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Cutting-edge filing: inside Apollo Forest Products’ filing room

October 18, 2021  By  Ellen Cools

Shawn Marin, one of the benchmen at Apollo Forest Products, next to the Vollmer CHC 250 top and face dresser. Photos courtesy Kevin Ransom.

In the remote community of Fort St. James, B.C., Sinclar Group’s Apollo Forest Products has been producing lumber for over 50 years.

Apollo Forest Products, which started out producing railroad ties, now produces six- to nine-foot products using primarily white spruce and pine, along with some balsam fir. On a yearly basis, the mid-sized mill produces around 140 mmbf, manufacturing two-inch and one-inch material for the commodity market, along with specialty products for the construction industry.

The mill employs 130 people full-time, six of whom work in the filing shop, fixing up the mill’s bandsaws and round saws, explains Kevin Ransom, lead filer at Apollo.

Ransom is the head of the saw filing department, in charge of organizing his employees’ shifts, ordering saws, and maintaining the machines in the shop and in the sawmill. Ransom and his five co-workers handle all the filing duties, including several different size bandsaws and round saws.


The first of those is in the QM Industries slasher, which cuts logs into eight- or nine-foot blocks. The logs are then sorted by diameter into two sorts – small or large. The small blocks go through small log canter, with a four-inch cant saw running about 550 feet per minute. The cants then go to a Comact TBL2, a gang saw that cuts them into 2x4s or 2x6s. The TBL2 takes 20-inch saws, with 100-inch plates and 60 teeth on each of them, Ransom says.

Blocks that are too large – 24 inches or more – go through a bandsaw, which cuts them down into six-inch or four-inch cants. Then the cants are transferred to the TBL2 for further processing into products ranging in size from 1×3 to 2×6. The bandsaws are 36 inches long with 231 teeth, Ransom says.

Meanwhile, sideboards are transferred to a re-saw edger, which has a 20-inch saw with a 120-inch plate and 60 teeth.

“It’s a shifting edger, so that’s why we’re using a thicker plate,” Ransom explains. “But, it’s only cutting, at most, a two-inch slab.”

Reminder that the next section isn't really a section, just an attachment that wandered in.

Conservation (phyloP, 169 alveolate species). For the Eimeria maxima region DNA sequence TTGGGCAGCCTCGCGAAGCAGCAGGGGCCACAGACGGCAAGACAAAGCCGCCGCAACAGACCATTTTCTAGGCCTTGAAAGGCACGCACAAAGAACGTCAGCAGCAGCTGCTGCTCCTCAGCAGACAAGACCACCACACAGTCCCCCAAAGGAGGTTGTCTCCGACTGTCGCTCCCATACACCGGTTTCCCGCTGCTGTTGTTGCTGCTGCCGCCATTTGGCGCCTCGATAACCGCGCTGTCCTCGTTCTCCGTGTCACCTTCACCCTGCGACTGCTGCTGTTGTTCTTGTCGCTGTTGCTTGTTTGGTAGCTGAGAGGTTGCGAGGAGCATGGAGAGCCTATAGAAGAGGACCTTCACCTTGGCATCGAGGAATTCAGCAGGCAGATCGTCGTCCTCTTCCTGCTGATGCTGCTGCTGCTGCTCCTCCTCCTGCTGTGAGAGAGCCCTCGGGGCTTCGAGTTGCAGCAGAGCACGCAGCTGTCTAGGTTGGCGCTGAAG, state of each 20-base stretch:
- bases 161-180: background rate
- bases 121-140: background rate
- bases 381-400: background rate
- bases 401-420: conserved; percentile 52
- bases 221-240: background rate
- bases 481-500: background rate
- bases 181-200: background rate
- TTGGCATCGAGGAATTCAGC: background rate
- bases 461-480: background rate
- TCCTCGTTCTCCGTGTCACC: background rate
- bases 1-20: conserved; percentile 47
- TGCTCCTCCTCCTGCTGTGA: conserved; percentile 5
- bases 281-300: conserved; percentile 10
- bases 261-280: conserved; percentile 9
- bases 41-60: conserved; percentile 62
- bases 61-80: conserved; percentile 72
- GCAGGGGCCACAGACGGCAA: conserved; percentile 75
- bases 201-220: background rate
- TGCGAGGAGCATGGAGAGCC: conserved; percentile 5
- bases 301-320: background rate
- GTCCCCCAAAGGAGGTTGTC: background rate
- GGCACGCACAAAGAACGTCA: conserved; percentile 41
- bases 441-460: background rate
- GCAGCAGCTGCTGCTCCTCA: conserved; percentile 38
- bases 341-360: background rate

The mill also has a sideboard edger from Optimil that cuts up to two-inch slabs, running a 24-inch saw with a 140-inch saw plate and 50 teeth, he says.

Because the mill largely runs spruce and pine, and only occasionally balsam fir, everything is run at the same speeds with the same saws. This means Ransom and his crew don’t have to adjust the amount of tension in the saws depending on the species running through the mill. However, the saws are changed approximately every four hours.

To handle the mechanical duties of the filing room, Ransom and his crew run a few different machines.

The newest one is an Iseli BNP200 4 axis CNC bandsaw grinder, which can do profile grinding of standard and Stellite-tipped bandsaw blades and top and face grinding of Stellite and Carbide-tipped blades.

The machine features automatic insertion of the blade, meaning the machine inserts the saw until it reaches a predetermined height and then closes the sheet clamp. The machine can determine the first saw tooth and calculate the tooth pitch, and then the grinding process begins. Essentially, an operator only needs to insert the blade and then press a button to start the machine.

“It’s amazing,” Ransom says. “It’s got a corundum grinding wheel on it that doesn’t seem to ever wear out. We run oil on that. It’s pretty much eliminated the cracks.”

Ransom also uses an old TMH 10-tooth Vollmer swage, but “that’s pretty much obsolete right now,” he says. “They’re not going to make parts for it anymore, so we’re in the market for a new swage, which will probably also be Iseli.”

But, for the round saws, they are happy with their current fleet of Vollmer equipment, including a CHC 250 face and top dresser, a CHF 210 side dresser and a CPF 200 side dresser. They also have an ECO face and top dresser.

The round saws are carbide-tipped, so Ransom and his team use diamond wheels to grind them. A benchman takes care of the saw plates, leveling them and adjusting the tension.

Accordingly, Apollo Forest Products invests in their people, training new filers in-house. Given the ongoing shortage of available saw filers, this strategy is easier than trying to hire outside talent. New saw filers typically come from a mechanical or utility background, and begin working on the graveyard shift changing knives, Ransom explains.

“I have a really good crew right now,” he adds.

Moving forward, Ransom says he would like to see the filing room get a new exhaust system – a project that is currently in the works.

And, fortunately, management at Apollo Forest Products is on board to help bring in any necessary equipment to help boost efficiencies in the filing room.

“If I submit a machine to put on our budget, I always have a good reason, so they’ll usually get it for me,” Ransom explains. “Our filing room is fairly up-to-date – everything’s new.”

We are looking for other filing rooms that would like to be profiled in this space. If you are interested, please ask your mill management for permission. The mill will always get final approval on the article before printing. Please contact CFI editor Ellen Cools at ecools@annexbusinessmedia.com if you are interested.

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